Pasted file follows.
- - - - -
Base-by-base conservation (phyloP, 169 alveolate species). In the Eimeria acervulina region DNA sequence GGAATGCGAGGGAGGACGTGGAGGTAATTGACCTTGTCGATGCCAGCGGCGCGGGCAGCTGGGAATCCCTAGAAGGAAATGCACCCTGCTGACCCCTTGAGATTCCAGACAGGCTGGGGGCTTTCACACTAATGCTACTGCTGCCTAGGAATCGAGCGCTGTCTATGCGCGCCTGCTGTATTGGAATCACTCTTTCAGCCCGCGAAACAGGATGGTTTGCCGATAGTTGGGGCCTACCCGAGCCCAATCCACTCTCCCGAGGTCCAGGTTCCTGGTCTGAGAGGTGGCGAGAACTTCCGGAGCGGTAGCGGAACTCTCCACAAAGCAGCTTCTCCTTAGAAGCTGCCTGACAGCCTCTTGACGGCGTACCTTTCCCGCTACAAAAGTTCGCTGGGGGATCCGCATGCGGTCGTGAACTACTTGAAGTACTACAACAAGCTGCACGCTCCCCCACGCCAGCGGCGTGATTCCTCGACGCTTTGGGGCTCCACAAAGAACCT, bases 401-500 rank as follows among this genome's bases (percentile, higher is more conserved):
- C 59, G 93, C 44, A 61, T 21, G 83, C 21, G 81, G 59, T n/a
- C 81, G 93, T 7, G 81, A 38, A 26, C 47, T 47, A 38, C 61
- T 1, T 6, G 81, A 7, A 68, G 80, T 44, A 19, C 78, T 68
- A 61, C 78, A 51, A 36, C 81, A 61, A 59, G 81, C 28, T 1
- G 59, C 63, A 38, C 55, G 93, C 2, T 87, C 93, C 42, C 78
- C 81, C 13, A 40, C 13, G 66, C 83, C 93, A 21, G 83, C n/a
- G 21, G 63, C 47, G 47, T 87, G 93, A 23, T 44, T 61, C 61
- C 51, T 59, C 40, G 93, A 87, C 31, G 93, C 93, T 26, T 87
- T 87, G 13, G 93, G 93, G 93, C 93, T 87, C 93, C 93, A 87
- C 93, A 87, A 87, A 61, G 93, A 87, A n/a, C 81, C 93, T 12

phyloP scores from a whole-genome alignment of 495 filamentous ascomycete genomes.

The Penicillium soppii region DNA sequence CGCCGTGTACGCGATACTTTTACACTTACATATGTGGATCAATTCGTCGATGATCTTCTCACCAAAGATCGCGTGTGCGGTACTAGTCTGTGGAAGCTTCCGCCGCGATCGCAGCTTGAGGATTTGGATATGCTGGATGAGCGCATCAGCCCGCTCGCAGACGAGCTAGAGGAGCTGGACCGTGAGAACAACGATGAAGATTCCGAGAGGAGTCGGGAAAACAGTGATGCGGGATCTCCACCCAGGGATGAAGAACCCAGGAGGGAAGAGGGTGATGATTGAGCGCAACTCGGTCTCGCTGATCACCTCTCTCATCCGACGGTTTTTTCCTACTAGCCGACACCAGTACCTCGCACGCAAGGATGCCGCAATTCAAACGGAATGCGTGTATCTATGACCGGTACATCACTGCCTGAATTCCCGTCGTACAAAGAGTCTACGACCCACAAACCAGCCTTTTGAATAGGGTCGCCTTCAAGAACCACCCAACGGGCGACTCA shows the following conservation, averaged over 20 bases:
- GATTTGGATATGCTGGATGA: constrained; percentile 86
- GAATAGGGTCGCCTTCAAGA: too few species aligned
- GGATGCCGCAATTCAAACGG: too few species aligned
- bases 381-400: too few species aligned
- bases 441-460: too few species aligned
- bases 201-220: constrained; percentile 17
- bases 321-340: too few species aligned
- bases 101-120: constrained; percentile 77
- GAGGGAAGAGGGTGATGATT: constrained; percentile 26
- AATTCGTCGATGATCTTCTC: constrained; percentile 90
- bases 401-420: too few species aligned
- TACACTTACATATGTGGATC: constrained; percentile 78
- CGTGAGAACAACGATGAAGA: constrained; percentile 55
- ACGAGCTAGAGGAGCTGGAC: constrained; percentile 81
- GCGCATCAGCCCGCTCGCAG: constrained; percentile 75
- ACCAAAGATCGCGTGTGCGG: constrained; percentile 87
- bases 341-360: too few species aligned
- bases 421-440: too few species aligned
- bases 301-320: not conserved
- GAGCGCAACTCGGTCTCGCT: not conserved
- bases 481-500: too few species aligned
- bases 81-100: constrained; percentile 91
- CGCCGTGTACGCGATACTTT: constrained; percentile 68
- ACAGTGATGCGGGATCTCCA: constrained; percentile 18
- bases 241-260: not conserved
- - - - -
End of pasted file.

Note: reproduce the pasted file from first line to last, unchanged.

Base-by-base conservation (phyloP, 169 alveolate species). In the Eimeria acervulina region DNA sequence GGAATGCGAGGGAGGACGTGGAGGTAATTGACCTTGTCGATGCCAGCGGCGCGGGCAGCTGGGAATCCCTAGAAGGAAATGCACCCTGCTGACCCCTTGAGATTCCAGACAGGCTGGGGGCTTTCACACTAATGCTACTGCTGCCTAGGAATCGAGCGCTGTCTATGCGCGCCTGCTGTATTGGAATCACTCTTTCAGCCCGCGAAACAGGATGGTTTGCCGATAGTTGGGGCCTACCCGAGCCCAATCCACTCTCCCGAGGTCCAGGTTCCTGGTCTGAGAGGTGGCGAGAACTTCCGGAGCGGTAGCGGAACTCTCCACAAAGCAGCTTCTCCTTAGAAGCTGCCTGACAGCCTCTTGACGGCGTACCTTTCCCGCTACAAAAGTTCGCTGGGGGATCCGCATGCGGTCGTGAACTACTTGAAGTACTACAACAAGCTGCACGCTCCCCCACGCCAGCGGCGTGATTCCTCGACGCTTTGGGGCTCCACAAAGAACCT, bases 401-500 rank as follows among this genome's bases (percentile, higher is more conserved):
- C 59, G 93, C 44, A 61, T 21, G 83, C 21, G 81, G 59, T n/a
- C 81, G 93, T 7, G 81, A 38, A 26, C 47, T 47, A 38, C 61
- T 1, T 6, G 81, A 7, A 68, G 80, T 44, A 19, C 78, T 68
- A 61, C 78, A 51, A 36, C 81, A 61, A 59, G 81, C 28, T 1
- G 59, C 63, A 38, C 55, G 93, C 2, T 87, C 93, C 42, C 78
- C 81, C 13, A 40, C 13, G 66, C 83, C 93, A 21, G 83, C n/a
- G 21, G 63, C 47, G 47, T 87, G 93, A 23, T 44, T 61, C 61
- C 51, T 59, C 40, G 93, A 87, C 31, G 93, C 93, T 26, T 87
- T 87, G 13, G 93, G 93, G 93, C 93, T 87, C 93, C 93, A 87
- C 93, A 87, A 87, A 61, G 93, A 87, A n/a, C 81, C 93, T 12

phyloP scores from a whole-genome alignment of 495 filamentous ascomycete genomes.

The Penicillium soppii region DNA sequence CGCCGTGTACGCGATACTTTTACACTTACATATGTGGATCAATTCGTCGATGATCTTCTCACCAAAGATCGCGTGTGCGGTACTAGTCTGTGGAAGCTTCCGCCGCGATCGCAGCTTGAGGATTTGGATATGCTGGATGAGCGCATCAGCCCGCTCGCAGACGAGCTAGAGGAGCTGGACCGTGAGAACAACGATGAAGATTCCGAGAGGAGTCGGGAAAACAGTGATGCGGGATCTCCACCCAGGGATGAAGAACCCAGGAGGGAAGAGGGTGATGATTGAGCGCAACTCGGTCTCGCTGATCACCTCTCTCATCCGACGGTTTTTTCCTACTAGCCGACACCAGTACCTCGCACGCAAGGATGCCGCAATTCAAACGGAATGCGTGTATCTATGACCGGTACATCACTGCCTGAATTCCCGTCGTACAAAGAGTCTACGACCCACAAACCAGCCTTTTGAATAGGGTCGCCTTCAAGAACCACCCAACGGGCGACTCA shows the following conservation, averaged over 20 bases:
- GATTTGGATATGCTGGATGA: constrained; percentile 86
- GAATAGGGTCGCCTTCAAGA: too few species aligned
- GGATGCCGCAATTCAAACGG: too few species aligned
- bases 381-400: too few species aligned
- bases 441-460: too few species aligned
- bases 201-220: constrained; percentile 17
- bases 321-340: too few species aligned
- bases 101-120: constrained; percentile 77
- GAGGGAAGAGGGTGATGATT: constrained; percentile 26
- AATTCGTCGATGATCTTCTC: constrained; percentile 90
- bases 401-420: too few species aligned
- TACACTTACATATGTGGATC: constrained; percentile 78
- CGTGAGAACAACGATGAAGA: constrained; percentile 55
- ACGAGCTAGAGGAGCTGGAC: constrained; percentile 81
- GCGCATCAGCCCGCTCGCAG: constrained; percentile 75
- ACCAAAGATCGCGTGTGCGG: constrained; percentile 87
- bases 341-360: too few species aligned
- bases 421-440: too few species aligned
- bases 301-320: not conserved
- GAGCGCAACTCGGTCTCGCT: not conserved
- bases 481-500: too few species aligned
- bases 81-100: constrained; percentile 91
- CGCCGTGTACGCGATACTTT: constrained; percentile 68
- ACAGTGATGCGGGATCTCCA: constrained; percentile 18
- bases 241-260: not conserved